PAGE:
PC involvement is often initiated to elicit goals of care together with the patient, the family and the stroke care team and also to support advance care planning. In a large retrospective series, PC involvement was found to triple advance directives (AD) while standard stroke care achieved an increase by 50% (7). In addition, AD exceeds mere planning for sudden deterioration, as it also serves to communicate therapeutic alternatives as well as to encourage and systematize quality care for severely ill patients (16). As therapeutic contacts will become less frequent after discharge from clinics and rehabilitation facilities, stroke patients can profit from AD through improvement of long term care.

Identification of Palliative Care Needs

Palliative care needs (PCN) are common and substantial after stroke (15, 24, 25, 40, 41). Both patients and families report lower health-related quality of life (HRQOL) after stroke (9, 15). Certain populations are especially at risk for inadequate amelioration of SB, including very young and old patients as well as patients with impaired communication skills (42).

Data points to the fact that short term PCN in the last days of life are different from PCN among stroke survivors, with only few studies shedding light on long-term SB.

Several studies have investigated PCN in stroke patients with a focus on the last days of life. Here, most common somatic symptoms are dyspnoea (30%), pain (25–30%, mostly central post-stroke pain, hemiplegic shoulder pain, and spasticity induced pain), xerostomia (20%), constipation (20%), sadness (35–50%), anxiety (25%), and fatigue (50%) (6, 9, 43, 44). Although burdensome symptoms are sporadically recognized by stroke specialists, there is a lack of awareness and attention. Symptoms are attributed to stroke as part of the natural course rather than being viewed as treatable distress (43, 45, 46).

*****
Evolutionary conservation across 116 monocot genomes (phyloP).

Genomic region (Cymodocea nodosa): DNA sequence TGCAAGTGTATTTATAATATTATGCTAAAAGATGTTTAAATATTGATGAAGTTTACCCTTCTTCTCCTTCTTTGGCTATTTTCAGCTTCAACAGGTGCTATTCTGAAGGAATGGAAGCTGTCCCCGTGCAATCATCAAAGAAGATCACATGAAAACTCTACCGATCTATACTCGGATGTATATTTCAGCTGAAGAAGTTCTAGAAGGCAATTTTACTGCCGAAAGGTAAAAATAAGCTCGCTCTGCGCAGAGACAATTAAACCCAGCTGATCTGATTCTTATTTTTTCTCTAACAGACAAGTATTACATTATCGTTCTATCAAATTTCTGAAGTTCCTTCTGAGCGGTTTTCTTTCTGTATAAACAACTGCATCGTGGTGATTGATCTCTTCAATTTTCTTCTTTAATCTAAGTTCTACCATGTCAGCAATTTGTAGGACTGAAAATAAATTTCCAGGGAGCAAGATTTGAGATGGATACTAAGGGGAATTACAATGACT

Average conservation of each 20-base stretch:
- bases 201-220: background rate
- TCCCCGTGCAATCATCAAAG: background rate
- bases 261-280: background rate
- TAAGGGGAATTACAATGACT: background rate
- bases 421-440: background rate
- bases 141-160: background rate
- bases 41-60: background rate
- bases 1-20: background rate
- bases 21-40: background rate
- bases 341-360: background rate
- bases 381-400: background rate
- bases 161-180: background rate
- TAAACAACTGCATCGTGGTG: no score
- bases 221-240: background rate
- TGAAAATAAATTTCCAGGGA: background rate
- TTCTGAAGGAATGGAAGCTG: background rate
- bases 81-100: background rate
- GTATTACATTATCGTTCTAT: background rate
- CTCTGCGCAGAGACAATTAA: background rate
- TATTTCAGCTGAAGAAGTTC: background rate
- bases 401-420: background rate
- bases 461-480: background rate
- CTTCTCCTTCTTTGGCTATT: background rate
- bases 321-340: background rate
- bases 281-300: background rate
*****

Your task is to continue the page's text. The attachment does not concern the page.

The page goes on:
A structured approach is needed to identify PCN after stroke, but no appropriate tool has been developed so far (6). The Sheffield Profile for Assessment and Referral to Care (SPARC) has been proposed as a screening tool to identify patients who may profit from PC (40) and was successful in regards to acceptance and feasibility in a roll-out trial with 135 patients with various diseases (47). Whereas, SPARC covers PCN extensively, it contains 45 items and is challenging for patients with cognitive impairment. It has not been validated in patients with communication impairment, although elderly patients and those with impaired communication skills are in increased danger of untreated SB after stroke (42). The Palliative outcome scale (POS) is a validated and multidimensional assessment tool. POS comprises 11 items and addresses SB in somatic, psychological, social, and spiritual dimensions. Additionally, POS allows for multicenter comparison and thereby supports research endeavors. POS is widely accepted and has been adapted for multiple sclerosis and Parkinson's disease, but not for stroke.

Place of Death

Stroke causes severe restrictions in terms of autonomy and self-care. The level of professional care after stroke is high and many people remain in hospitals and rehabilitation clinics for a considerable length of time (48). When discharged, many are transferred to nursing homes, even though most persons wish their homes to be the place of care and their place of death (49). Within 1 year after stroke, about two thirds of patients die in a hospital and only one in ten dies at home. Death in hospices was not specifically recorded (50). Only 10–12% of all deaths were found to be unexpected. For only 6% of patients who died in a hospital, their place of death corresponded to their explicit will. In contrast, 39% of patients who died in nursing homes and 78% of patients who died at home had expressed wishes to die there (50).